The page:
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Published: November 11th 2014
One of the most apparent proofs that you have been thrown face first into a different culture is when you attempt to move outside your front door. This is so incredibly true in Kyrgyzstan, it’s almost not true...What? Anyways, no need for philosophical paradoxes, especially when you’re talking about the physical (and mental) nuances of getting around the country of Kyrgyzstan.
So generally, moving around the cities and the countryside of Kyrgyzstan is done in one basic form of machinery: A marshutka. The marshutkas in this country vary in quality from “Wow, this is nice, and the seats have padding” to “I can see the pavement below me”. And while I have no issue in seeing the pavement below me while moving at high speeds (my car, Suzy, in Australia had holes in the floor of both the drivers and passenger seats), it is rather indicative of the overall wellbeing of the contraption.
A marshutka is for all intensive purposes a passenger van. The driver sits on the left hand side, and the front right side door opens to allow people entry. Most local marshutkas have sitting room for around 12 to 16 people, and then standing room for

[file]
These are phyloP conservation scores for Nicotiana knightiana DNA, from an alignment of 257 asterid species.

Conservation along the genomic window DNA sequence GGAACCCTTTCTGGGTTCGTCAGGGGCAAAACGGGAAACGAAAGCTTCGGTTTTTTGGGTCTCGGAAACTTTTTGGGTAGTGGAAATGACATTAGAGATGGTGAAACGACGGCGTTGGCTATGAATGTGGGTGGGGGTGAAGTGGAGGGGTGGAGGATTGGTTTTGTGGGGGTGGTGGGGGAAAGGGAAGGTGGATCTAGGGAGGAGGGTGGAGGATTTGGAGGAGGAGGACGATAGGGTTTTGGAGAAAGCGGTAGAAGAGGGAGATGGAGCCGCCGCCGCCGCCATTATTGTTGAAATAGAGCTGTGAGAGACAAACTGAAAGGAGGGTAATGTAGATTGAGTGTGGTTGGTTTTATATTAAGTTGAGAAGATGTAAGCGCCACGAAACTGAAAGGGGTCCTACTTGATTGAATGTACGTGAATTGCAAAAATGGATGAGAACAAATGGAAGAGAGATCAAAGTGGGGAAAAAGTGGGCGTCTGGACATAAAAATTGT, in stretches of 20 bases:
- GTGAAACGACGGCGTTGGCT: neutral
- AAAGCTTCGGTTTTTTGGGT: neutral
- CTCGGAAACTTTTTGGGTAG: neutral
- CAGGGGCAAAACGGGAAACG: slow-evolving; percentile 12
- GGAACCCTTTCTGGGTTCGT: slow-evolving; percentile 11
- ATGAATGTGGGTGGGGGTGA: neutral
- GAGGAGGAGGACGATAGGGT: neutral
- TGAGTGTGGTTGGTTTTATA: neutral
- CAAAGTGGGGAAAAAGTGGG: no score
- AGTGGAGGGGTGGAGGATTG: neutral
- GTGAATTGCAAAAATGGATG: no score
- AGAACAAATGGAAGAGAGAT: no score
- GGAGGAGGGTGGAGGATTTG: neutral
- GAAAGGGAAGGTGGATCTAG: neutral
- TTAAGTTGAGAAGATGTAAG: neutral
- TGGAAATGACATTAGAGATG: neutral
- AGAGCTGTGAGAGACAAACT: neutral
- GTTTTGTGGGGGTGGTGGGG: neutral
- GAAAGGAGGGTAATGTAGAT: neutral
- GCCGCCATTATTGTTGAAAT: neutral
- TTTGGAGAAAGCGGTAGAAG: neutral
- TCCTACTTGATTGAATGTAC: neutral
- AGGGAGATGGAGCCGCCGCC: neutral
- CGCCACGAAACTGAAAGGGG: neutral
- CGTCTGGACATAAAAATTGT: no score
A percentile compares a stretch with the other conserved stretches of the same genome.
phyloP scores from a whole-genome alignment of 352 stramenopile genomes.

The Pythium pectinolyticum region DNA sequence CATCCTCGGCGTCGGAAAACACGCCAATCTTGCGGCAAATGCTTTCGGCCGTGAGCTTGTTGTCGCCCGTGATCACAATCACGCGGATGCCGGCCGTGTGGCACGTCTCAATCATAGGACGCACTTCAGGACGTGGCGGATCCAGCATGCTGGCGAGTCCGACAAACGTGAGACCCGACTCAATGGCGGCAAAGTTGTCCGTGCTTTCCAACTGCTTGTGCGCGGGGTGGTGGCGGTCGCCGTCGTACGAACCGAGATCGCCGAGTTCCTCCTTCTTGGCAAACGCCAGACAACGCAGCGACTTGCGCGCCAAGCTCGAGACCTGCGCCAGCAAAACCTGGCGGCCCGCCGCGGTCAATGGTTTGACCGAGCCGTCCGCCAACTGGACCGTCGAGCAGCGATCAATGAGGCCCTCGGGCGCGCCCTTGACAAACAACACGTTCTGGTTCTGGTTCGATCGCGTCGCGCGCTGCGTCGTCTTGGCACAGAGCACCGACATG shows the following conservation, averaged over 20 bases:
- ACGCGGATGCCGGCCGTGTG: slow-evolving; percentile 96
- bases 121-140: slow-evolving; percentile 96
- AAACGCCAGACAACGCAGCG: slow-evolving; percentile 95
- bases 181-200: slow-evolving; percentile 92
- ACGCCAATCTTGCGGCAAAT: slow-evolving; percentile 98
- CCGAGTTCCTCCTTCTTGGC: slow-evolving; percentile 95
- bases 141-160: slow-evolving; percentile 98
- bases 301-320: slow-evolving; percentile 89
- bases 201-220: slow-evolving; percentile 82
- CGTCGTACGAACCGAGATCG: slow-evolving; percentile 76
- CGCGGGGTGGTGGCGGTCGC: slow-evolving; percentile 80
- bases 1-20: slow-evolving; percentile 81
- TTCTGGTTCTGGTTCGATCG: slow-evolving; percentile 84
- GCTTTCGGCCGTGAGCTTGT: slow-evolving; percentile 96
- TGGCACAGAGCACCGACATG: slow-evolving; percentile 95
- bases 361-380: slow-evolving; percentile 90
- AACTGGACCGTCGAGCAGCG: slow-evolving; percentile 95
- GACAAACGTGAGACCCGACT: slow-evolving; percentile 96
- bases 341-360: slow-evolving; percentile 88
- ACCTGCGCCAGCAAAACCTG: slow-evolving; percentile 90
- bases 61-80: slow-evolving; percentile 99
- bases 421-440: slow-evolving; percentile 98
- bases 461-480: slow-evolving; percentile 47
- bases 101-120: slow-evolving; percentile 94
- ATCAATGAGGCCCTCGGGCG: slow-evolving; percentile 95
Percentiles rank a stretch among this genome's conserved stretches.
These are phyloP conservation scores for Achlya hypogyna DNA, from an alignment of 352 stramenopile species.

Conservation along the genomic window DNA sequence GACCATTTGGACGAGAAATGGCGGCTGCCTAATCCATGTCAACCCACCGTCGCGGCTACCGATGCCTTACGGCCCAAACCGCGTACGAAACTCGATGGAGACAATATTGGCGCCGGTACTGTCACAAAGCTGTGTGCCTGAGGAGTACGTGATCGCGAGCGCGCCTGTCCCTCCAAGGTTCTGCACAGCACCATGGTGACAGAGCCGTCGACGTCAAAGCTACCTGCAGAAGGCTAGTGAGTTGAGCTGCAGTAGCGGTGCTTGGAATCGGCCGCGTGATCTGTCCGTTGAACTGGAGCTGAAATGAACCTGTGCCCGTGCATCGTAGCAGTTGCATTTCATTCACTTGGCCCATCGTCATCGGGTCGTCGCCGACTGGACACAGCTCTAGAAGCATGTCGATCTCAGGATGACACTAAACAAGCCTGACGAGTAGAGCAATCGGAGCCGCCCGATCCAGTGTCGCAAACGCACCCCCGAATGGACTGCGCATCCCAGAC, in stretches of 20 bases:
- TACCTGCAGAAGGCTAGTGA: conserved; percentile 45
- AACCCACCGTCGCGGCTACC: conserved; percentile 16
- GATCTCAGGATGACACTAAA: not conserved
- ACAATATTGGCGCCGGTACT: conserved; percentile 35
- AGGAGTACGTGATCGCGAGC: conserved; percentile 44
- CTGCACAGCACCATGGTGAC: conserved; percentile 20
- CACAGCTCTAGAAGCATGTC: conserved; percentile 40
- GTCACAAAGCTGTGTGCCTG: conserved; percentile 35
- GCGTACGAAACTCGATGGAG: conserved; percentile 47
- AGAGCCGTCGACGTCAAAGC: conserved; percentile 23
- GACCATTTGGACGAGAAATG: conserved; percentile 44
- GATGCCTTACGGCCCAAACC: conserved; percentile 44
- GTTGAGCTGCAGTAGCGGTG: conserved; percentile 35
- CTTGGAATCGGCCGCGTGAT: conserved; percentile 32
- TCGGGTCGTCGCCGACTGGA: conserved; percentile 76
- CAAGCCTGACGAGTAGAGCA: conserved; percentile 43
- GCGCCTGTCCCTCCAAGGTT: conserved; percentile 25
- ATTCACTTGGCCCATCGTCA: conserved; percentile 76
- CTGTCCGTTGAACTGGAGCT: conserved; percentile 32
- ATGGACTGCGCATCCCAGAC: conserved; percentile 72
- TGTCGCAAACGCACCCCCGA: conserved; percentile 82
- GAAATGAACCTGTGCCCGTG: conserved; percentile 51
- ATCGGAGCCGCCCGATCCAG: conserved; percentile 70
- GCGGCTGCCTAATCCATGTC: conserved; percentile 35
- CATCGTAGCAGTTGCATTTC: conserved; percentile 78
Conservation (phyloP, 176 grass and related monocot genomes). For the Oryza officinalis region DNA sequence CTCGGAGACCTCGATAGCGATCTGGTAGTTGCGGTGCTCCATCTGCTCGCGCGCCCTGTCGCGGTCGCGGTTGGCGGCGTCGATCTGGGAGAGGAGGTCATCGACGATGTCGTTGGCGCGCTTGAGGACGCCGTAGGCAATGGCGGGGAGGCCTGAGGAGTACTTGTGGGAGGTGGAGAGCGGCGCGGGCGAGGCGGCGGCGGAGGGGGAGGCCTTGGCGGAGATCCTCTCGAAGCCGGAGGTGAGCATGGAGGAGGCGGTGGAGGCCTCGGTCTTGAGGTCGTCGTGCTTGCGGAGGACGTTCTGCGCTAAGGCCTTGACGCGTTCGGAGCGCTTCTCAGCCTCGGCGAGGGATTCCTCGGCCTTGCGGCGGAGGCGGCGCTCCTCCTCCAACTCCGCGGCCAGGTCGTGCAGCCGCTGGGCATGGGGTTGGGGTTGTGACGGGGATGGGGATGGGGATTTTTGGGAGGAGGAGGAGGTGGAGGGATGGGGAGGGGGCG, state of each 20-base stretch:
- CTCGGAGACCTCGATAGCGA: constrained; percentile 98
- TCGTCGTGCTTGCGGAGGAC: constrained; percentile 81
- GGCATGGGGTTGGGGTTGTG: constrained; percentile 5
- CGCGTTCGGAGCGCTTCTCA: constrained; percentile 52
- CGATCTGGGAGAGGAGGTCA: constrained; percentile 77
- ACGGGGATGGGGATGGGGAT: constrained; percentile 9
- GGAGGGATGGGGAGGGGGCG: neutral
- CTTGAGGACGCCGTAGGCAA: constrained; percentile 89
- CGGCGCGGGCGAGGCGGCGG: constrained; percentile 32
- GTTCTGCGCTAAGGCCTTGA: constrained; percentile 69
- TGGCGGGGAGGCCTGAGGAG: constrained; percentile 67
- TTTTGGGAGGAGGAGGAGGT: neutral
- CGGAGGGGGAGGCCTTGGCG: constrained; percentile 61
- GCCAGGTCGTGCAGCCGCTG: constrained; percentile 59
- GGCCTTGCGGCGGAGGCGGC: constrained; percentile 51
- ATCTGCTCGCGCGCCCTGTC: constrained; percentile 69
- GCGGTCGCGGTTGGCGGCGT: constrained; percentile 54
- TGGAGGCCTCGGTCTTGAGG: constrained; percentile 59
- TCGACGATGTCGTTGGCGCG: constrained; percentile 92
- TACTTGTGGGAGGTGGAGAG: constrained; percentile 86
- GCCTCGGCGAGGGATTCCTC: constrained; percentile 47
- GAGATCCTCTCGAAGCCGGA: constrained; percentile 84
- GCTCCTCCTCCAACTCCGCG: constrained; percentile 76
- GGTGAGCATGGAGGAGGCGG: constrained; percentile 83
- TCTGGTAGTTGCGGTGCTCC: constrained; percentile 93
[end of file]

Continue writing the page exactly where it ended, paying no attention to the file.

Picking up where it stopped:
30. Seriously. Seat belts are obviously not things, and really when you’re on a crowded marshutka, even if the marshutka was to take flight, your body couldn’t move anywhere anyways, that’s how crowded it gets!
Here in Osh I take a few different marshutka routes to get to and from my house, to the bazaar, to my favorite cafes etc. Every route has it’s own characteristics. The 112 for example, always has a ton of students on it. And because the start is near my house, I normally get a seat. The 124 on the other hand starts 5 miles past my house in a small village, and by the time it gets to me, is packed with aje’s (old ladies with legitimate Super Powers), meaning the chance of me breathing easily, much less sitting in a seat, would be a dream in the Kyrgyz dreamland of dreams.
In Osh, marshutka rides are 10som, so about 2 cents. You pay the driver when you get off, and he can give you change if you need it. But do not pay with a 100som note, or gasp, even higher. You might get yelled at. And, if someone visibly older
than you gets on, you give up your seat. It is better to do this voluntarily, because getting pitched by an aje is embarrassing.
Hello everybody, I have moved this blog, and all blogs published after this blog to my new blog www.seehertravel.com
. You can find the rest of this post at http://www.seehertravel.com/marshrutkas-kyrgyz-hovercrafts/
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The content of this blog is purely my own. The opinions and views expressed here do not reflect any position of the U.S. Government or the Peace Corps.
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